This is Part 1 in a 3 part series diving into Lori’s psychological profile, the deaths connected to her, and a timeline reconstruction of what happened to Lori’s children, JJ and Tylee.
On May 12, 2023, a jury found Lori Vallow Daybell guilty on all counts of killing her two children and conspiring in the murder of her husband’s ex-wife. On July 31, 2023, Lori was sentenced to life in prison without the possibility of parole. In a dramatic reading before her sentencing, Lori read bible verses, shared stories of her near-death experience, and said she communicates with her spirit children.
“Jesus knows me, and Jesus understands me… Jesus Christ knows that no one was murdered in this case,” Lori said.
For many, that word conjures warm feelings of compassion, trust, empathy, and support. Some people might imagine their own mother — someone who emulates these loving and protective characteristics and has their child’s best interest at heart.
But what about a mother who is none of those things? A woman who even the people closest to her are calling cold, cunning, manipulative, and callous?
Someone like Lori Vallow.
Lori Vallow Daybell is charged with two counts of first-degree murder, one count of conspiracy to commit murder, and two counts of conspiracy after her two children, Tylee Ryan, 17, and Joshua Jaxon “JJ” Vallow, 7, were found dred and buried in her new husband’s backyard.
When her children vanished in September 2019, Lori skated around concerns for over 10 months. Prosecutors now argue that the entire time, Lori knew her children were murdered and where they were buried. What’s worse, experts believe Lori masterminded their deaths with the help of her brother, Alex Cox, and her now husband, Chad Daybell.
But that’s not where the macabre surrounding Lori stops.
Investigators say there’s a possibility at least 5 people crucial to this story all died mysteriously within a year. This is Lori Vallow’s death web.
On top of the lives lost, Lori has admitted to being a “paranoid” doomsday prepper who believed people around her were turning into zombies. She believed that the only way to save their souls, in her mind, was to take their life.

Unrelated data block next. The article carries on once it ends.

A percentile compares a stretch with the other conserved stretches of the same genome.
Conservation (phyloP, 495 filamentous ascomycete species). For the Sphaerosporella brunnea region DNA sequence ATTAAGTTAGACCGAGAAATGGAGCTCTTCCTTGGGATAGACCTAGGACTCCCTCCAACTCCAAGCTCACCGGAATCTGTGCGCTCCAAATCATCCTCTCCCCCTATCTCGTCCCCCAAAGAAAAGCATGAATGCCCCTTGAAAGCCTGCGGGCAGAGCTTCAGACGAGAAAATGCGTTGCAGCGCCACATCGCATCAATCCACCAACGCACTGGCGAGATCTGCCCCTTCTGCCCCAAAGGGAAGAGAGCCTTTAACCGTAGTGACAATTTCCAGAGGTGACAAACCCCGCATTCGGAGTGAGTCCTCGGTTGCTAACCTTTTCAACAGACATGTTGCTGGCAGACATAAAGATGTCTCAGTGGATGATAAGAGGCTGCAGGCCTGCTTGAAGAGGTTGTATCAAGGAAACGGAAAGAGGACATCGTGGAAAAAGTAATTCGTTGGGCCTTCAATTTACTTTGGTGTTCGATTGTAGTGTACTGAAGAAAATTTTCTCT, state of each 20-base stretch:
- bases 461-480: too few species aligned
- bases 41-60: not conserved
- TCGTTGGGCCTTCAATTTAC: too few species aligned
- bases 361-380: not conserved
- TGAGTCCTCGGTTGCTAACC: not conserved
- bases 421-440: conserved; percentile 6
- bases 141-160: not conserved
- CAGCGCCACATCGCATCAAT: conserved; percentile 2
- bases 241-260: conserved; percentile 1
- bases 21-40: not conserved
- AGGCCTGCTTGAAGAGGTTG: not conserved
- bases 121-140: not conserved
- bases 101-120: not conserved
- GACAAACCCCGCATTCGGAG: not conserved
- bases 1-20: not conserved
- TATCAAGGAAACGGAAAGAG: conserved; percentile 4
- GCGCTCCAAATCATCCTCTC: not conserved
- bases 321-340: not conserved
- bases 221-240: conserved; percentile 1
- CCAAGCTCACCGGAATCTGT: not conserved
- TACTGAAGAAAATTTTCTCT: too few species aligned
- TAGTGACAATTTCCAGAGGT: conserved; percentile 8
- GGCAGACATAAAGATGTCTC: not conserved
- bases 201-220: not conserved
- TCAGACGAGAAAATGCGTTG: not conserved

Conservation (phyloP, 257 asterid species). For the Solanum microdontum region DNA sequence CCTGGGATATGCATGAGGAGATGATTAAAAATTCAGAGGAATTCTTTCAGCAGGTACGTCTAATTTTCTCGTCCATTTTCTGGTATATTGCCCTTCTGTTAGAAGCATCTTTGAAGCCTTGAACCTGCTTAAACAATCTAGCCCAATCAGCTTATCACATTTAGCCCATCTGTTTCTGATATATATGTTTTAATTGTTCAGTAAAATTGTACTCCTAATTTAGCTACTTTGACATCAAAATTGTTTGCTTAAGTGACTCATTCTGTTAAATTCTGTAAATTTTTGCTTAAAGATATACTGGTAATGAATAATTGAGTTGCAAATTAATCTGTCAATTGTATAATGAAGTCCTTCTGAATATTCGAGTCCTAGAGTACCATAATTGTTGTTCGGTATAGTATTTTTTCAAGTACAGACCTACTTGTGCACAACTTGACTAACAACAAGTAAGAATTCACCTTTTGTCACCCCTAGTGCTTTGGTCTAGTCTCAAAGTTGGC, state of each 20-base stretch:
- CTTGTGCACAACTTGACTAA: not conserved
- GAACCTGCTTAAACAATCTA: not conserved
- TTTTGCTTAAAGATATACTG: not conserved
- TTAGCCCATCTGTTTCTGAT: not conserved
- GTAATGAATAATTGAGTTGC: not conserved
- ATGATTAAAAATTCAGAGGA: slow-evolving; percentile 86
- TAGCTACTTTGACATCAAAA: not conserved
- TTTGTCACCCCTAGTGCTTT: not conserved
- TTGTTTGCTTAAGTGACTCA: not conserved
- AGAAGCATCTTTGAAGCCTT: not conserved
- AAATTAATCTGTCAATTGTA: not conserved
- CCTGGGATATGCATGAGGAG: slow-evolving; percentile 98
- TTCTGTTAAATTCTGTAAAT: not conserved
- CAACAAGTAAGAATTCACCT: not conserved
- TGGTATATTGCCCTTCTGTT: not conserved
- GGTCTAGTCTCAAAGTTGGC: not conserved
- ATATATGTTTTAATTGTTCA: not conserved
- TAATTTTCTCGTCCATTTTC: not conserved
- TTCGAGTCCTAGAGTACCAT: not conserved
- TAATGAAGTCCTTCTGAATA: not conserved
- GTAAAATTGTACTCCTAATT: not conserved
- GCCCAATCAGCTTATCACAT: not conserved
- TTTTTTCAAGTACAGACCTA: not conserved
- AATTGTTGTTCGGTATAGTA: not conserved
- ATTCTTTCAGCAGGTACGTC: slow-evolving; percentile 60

It sounds like a plot out of a movie, but her beliefs have all been corroborated by friends, family, and recorded text messages.
But it’s important to set the psychological stage for context before understanding how she’s possibly connected to multiple deaths and uncovering the circumstances surrounding Tylee and JJ’s deaths.
So, How does her profile stack up to what we know about female psychopaths?
The most recent criminal behavioral data and research is compiled in the 11th edition of a 514-page textbook written by Bartol & Bartol (2017). I scoured the chapter on ‘The Female Psychopath’, hoping that I’d better understand what we know to be true.
For starters, the research says that female psychopaths “may not express the same emotional processing abnormalities as male psychopaths,” allowing them to feel love, empathy, and grief still — but reportedly at very low levels (Bartol & Bartol, 2017, p. 193).
“Female psychopaths tend to be more subtle and skillful in their aggression, in their exploitative relationships, and in their manipulation of others, indicating that many of their harmful acts go largely unnoticed by the authorities.”
These findings caught me off guard, but it explains why Lori could still express love for her children while not being investigated by the authorities immediately following her children’s disappearance.
Then, the data started to become more specific, fitting a clearer profile.
Data suggests that female psychopaths have numerous marital relationships, are sexually promiscuous, and become criminals later in their life.
This fits Lori Vallow, seeing that she’s been in 5 marriages to date and that she actively pursued Chad Daybell after meeting him at a Latter-day Saints conference. This was despite the fact that Lori was married to Charles Vallow, and Chad was married to his wife, Tammy.
Lori also didn’t have any previously documented run-ins with the law — until her children went missing, and the authorities were finally hot on her trail.
While this data explains a lot, it doesn’t explain murder. We know that female psychopaths are not all killers, so I did more digging into what we know about female serial killers to see if that would shed more light on the case.
This is when the puzzle pieces started to formulate the full psychological picture.
Bartol and Bartol (2017) begin the chapter on Female Serial Killers by sharing that there are “discernible differences” between male and female serial murderers.
For starters, a 2015 study cited in the textbook found female serial killers typically target “husbands, former husbands, or suitors,” most often “killing husband after husband for insurance or estate benefits and other resources.” This is different from male serial killers, who often kill strangers for sexual pleasure.
After reading this, I had chills down my spine, thinking: Lori Vallow’s 2 most recent husbands, Joseph Ryan and Charles Vallow, both died, and Lori couldn’t stop talking about getting money from their deaths.
The second largest group murdered by female serial killers are weaker individuals with little chance of fighting back — like children or the elderly, Bartol & Bartol (2017) explain.